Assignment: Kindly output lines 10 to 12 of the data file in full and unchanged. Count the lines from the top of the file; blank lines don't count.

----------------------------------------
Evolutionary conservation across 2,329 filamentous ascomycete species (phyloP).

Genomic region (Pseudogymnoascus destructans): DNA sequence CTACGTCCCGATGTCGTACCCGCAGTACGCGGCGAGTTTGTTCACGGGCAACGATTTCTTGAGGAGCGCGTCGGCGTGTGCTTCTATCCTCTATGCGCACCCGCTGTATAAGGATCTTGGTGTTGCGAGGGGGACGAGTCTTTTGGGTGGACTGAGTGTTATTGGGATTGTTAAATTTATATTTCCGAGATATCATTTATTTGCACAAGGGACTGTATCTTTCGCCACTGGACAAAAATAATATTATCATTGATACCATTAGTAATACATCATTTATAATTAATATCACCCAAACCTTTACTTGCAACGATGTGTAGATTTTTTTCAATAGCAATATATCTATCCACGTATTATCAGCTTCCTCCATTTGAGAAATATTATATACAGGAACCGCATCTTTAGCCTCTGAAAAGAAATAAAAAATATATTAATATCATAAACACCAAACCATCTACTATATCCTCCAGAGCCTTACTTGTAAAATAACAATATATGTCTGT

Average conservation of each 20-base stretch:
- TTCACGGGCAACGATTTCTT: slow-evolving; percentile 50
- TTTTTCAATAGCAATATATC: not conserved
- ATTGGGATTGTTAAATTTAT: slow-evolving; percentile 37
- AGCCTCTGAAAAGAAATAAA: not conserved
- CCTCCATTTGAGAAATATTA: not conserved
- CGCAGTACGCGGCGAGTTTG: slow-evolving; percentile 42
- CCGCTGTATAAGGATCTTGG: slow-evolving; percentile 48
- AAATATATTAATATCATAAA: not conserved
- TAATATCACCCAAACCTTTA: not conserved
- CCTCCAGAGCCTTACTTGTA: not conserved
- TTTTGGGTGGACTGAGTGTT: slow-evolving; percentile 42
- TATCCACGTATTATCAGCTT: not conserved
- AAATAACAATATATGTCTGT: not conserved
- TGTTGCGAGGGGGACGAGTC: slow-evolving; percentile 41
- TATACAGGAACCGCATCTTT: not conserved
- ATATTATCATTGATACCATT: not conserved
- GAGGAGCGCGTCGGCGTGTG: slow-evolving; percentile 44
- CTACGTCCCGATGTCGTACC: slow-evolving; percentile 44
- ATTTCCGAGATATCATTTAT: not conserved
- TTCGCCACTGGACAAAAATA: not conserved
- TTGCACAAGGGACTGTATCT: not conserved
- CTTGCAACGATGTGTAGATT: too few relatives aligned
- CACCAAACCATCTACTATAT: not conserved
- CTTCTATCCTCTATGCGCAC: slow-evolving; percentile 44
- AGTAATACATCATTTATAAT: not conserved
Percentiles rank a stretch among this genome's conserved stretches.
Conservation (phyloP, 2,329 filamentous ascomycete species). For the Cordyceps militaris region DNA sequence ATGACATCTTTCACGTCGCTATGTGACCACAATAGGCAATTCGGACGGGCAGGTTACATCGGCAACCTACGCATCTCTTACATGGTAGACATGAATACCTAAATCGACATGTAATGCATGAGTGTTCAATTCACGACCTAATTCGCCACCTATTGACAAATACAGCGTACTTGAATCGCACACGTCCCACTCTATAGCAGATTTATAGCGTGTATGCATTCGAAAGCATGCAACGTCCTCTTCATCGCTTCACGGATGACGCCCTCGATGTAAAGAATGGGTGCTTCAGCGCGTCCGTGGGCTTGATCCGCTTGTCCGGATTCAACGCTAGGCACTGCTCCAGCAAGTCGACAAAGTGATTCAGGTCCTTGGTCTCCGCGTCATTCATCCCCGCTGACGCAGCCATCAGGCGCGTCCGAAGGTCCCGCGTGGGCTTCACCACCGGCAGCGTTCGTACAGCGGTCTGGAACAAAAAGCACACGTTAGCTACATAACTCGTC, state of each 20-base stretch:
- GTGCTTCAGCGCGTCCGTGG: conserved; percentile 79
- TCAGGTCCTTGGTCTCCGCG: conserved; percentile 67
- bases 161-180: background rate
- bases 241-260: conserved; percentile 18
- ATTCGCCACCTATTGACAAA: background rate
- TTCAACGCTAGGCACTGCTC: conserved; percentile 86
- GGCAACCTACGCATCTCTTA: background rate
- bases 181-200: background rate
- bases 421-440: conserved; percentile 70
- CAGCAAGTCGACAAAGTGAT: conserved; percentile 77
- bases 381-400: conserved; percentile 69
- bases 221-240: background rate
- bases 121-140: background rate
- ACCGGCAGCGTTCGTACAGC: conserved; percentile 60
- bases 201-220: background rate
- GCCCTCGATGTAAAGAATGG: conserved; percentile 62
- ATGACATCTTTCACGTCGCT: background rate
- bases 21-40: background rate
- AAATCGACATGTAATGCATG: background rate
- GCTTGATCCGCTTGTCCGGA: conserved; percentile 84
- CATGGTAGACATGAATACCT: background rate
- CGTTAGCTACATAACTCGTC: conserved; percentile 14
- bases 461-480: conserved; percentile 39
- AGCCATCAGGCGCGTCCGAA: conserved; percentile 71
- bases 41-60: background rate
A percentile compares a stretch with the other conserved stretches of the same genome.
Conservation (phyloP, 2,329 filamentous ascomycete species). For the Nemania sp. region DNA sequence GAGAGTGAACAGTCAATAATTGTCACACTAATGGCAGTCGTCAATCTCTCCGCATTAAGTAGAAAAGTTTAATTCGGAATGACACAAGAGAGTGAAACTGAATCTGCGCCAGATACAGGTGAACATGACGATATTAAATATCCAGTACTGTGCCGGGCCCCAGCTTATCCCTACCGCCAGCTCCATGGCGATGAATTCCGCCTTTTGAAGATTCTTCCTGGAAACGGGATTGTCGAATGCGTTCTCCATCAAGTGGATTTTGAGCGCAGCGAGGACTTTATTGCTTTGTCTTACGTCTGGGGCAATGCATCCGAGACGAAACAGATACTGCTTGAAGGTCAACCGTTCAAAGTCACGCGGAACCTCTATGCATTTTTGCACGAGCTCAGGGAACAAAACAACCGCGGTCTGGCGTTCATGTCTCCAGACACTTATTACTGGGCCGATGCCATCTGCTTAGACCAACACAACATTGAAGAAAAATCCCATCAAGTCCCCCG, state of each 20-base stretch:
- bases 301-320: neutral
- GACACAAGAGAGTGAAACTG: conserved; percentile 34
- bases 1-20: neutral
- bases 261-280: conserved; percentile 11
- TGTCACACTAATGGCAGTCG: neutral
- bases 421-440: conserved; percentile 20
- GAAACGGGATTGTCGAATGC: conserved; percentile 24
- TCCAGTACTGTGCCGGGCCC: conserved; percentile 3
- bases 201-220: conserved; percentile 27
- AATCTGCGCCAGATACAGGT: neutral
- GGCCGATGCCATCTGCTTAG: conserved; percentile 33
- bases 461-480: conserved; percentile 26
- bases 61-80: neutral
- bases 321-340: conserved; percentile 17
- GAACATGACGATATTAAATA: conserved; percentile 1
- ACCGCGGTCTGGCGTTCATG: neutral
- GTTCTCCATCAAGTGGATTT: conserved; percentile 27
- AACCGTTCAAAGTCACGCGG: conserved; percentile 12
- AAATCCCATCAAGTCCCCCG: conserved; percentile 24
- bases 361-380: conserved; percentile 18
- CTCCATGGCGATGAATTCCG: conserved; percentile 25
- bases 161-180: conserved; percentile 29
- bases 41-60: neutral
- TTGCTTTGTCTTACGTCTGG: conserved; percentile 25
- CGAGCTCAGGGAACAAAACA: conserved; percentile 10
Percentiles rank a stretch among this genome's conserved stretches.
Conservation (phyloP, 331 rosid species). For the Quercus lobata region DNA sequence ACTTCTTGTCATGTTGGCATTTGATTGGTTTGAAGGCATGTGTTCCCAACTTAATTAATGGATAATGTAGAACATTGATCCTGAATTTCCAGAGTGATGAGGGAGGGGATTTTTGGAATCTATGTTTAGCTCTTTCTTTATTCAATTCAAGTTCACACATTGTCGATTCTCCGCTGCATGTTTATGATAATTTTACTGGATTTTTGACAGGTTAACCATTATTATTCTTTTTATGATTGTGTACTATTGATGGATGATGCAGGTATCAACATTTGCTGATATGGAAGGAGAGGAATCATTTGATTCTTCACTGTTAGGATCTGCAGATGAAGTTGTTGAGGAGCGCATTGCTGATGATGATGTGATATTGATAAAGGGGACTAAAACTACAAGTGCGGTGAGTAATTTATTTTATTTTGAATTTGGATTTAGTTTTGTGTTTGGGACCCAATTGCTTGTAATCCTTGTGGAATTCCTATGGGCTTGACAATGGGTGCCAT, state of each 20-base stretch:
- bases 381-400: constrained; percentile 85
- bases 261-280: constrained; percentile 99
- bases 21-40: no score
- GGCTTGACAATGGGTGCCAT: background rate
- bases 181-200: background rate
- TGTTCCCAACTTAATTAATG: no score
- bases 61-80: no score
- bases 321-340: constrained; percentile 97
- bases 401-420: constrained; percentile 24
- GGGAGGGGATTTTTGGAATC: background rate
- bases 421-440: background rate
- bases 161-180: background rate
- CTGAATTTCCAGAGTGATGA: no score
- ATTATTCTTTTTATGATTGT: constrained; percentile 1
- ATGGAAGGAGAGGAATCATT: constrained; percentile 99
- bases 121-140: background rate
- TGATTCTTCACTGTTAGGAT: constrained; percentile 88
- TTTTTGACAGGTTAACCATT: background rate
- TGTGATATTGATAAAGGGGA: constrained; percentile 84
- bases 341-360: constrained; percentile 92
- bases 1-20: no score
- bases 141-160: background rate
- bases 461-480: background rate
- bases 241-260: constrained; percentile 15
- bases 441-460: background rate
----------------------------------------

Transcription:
- CCGCTGTATAAGGATCTTGG: slow-evolving; percentile 48
- AAATATATTAATATCATAAA: not conserved
- TAATATCACCCAAACCTTTA: not conserved